BlowbackThe first of an “unlikely” trilogy, Blowback documents the foreign policies and practices of successive U.S. administrations that have sown the seeds for future blowback. “In its narrowest sense, ‘blowback’ means the unintended and unexpected negative consequences of covert special operations that have been kept secret from the American people and, in most cases, from their elected representatives” (p.xi). Written before the terrorist attacks of September 11, 2001, and subsequently republished following its prescience, the book lays the groundwork for understanding the past, often hidden roots of contemporary violence. As an expert on Japan, the book’s focus is on U.S. policy in East Asia, particularly the garrisoning of Okinawa, Japan, and the “neo-colonial” economic policies…

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How “Real” Is “Orange Is The New Black”? Comparing The Show To The Memoir To The Numbers

How “Real” Is “Orange Is The New Black”? Comparing The Show To The Memoir To The Numbers

“The privatized prison system benefits prison-building corporations, the companies who facilitate the expensive phone services and the manufacturers of commissary goods — but it also greatly benefits companies who “employ” prisoners to boost their bottom line. UNICOR, for example, “employs” more than 3,000 prisoners starting at 23 cents an hour manufacturing electronic equipment, most of which is for the Department of Defense. UNICOR made over $900 million in revenue last year. In Danbury, Kerman writes, the FCI inmates worked in a UNICOR warehouse making military radio components for a dollar an hour. In Danbury, inmates needed a GED to earn over 14 cents an hour, and a GED program was offered within the prison.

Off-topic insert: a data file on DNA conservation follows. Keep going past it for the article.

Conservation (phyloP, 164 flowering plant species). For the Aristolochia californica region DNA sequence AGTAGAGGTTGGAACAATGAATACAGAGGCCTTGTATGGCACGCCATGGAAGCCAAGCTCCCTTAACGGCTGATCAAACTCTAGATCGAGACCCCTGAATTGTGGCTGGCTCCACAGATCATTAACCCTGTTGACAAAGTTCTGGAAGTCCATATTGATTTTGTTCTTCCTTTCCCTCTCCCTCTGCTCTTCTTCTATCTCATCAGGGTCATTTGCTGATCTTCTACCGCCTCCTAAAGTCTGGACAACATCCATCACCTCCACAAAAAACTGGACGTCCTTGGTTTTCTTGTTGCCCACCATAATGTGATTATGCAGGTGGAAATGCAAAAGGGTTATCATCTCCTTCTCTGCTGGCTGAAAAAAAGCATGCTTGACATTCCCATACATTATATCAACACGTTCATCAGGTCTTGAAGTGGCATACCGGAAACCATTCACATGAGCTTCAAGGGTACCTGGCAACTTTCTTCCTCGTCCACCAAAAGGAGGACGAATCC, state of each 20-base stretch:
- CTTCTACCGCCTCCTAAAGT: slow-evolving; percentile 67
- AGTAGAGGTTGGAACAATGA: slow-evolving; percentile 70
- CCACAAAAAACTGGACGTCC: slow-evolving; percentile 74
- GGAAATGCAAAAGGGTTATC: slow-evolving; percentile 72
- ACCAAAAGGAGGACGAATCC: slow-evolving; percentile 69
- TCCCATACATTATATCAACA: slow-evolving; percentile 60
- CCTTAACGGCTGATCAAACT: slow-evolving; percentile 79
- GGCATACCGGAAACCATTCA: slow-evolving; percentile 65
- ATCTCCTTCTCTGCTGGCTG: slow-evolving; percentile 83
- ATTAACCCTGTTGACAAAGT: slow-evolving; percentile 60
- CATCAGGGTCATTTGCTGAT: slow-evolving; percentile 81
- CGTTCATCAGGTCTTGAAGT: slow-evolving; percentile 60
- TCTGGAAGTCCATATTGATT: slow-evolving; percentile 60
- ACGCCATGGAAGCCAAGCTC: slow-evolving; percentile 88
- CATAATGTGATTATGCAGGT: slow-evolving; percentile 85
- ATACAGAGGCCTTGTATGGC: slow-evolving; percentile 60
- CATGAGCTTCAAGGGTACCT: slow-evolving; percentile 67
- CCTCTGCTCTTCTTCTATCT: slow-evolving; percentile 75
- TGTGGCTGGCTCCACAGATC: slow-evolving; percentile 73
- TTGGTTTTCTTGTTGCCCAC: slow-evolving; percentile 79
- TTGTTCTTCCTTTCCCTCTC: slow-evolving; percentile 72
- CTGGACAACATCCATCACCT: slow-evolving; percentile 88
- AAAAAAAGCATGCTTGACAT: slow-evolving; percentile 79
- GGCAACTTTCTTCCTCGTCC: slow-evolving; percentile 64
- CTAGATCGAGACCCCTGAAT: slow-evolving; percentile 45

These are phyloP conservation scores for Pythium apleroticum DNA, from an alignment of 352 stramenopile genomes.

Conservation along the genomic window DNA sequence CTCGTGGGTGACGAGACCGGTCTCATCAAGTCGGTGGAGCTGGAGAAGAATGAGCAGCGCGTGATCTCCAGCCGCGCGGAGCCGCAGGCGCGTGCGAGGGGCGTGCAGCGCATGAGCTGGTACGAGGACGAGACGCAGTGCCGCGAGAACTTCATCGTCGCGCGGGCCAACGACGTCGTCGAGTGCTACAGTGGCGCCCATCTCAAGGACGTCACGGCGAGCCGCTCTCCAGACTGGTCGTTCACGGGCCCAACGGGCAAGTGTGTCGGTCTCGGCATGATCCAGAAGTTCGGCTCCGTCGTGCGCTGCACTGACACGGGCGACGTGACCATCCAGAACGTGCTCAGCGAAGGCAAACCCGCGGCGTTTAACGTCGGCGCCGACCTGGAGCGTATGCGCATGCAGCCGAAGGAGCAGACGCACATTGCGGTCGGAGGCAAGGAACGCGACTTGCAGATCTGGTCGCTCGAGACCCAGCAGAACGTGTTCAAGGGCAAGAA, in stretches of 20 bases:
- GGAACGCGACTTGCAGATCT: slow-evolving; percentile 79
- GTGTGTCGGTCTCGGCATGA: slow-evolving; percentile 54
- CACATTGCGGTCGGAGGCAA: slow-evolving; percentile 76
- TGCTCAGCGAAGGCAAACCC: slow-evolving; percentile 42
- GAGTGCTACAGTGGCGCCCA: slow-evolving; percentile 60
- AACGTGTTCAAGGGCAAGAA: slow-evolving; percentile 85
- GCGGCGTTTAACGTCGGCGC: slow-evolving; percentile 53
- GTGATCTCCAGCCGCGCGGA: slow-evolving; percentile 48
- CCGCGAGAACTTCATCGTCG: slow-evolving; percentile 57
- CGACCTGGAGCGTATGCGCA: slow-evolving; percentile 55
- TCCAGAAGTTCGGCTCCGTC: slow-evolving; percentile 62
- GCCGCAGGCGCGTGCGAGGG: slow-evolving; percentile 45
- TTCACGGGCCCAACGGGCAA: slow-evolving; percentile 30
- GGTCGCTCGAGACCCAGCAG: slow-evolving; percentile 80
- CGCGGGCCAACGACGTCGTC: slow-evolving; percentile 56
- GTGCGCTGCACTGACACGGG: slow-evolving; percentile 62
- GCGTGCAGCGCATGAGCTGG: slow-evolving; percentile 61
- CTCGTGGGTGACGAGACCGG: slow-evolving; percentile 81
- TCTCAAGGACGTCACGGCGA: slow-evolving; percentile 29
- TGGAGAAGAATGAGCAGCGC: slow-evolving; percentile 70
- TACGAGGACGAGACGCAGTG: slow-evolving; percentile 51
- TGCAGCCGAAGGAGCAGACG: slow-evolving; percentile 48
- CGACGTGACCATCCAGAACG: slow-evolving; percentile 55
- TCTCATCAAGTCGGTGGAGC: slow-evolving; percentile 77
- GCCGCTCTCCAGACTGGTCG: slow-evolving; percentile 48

The facilitation and purpose of “work assignments” varies widely from institution to institution — some claim work assignments will give you valuable skills for the real world, others aim to keep the institution going on the cheap, most serve to simply keep inmates busy during the day, and many are essentially a legal form of slave labor.

The show and the memoir are consistent with their portrayal of the work program at Danbury, from the toxic mold preventing Piper from doing the education program to her eventual assignment of electrical.

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Chris Hedges: “America is a Tinderbox”

Chris Hedges: “America is a Tinderbox”

Quote from the interview

“And with the wealth given to us as Americans, we could have eradicated poverty. We could have created a country that was much different than what we have created. And what’s happening now is that we are being rapidly reconfigured into a kind of neo-feudal society, an oligarchic society where increasingly the bottom two-thirds of Americans are hanging on by their fingertips. You have a shrinking, diminishing middle class and an elite that is just making obscene amounts of money at our expense.” — Chris Hedges